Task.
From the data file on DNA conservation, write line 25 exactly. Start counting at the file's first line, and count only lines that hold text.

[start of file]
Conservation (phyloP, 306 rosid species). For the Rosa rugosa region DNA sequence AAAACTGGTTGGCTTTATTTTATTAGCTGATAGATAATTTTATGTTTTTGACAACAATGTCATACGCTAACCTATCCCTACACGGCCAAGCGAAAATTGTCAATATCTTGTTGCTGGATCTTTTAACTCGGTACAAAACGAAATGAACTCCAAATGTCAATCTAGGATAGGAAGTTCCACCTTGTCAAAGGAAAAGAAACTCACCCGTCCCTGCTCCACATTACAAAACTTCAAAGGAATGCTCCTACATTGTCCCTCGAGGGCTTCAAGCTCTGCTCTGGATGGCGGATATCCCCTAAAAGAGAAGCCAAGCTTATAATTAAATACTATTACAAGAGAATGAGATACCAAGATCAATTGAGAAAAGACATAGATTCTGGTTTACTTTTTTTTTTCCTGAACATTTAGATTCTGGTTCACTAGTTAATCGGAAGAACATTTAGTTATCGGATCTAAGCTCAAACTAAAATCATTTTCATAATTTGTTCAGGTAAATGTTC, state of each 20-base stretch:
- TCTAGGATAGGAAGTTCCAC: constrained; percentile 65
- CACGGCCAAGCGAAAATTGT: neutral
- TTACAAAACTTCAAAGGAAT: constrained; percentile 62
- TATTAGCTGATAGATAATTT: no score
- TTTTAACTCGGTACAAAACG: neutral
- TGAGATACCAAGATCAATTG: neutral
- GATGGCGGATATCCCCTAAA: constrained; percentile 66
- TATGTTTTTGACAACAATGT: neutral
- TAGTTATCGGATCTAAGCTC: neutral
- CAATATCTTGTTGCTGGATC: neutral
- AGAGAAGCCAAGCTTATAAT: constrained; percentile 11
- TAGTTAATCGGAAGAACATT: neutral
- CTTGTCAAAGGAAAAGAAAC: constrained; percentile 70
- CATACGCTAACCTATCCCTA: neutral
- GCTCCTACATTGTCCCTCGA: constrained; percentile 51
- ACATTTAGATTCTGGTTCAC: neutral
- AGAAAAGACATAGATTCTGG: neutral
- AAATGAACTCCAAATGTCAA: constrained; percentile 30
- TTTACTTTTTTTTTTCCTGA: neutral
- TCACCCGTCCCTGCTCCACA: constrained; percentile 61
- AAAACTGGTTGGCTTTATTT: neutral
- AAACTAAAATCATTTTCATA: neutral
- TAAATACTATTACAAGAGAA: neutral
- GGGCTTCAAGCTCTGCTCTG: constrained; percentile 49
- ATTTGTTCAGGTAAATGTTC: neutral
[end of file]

- GGGCTTCAAGCTCTGCTCTG: constrained; percentile 49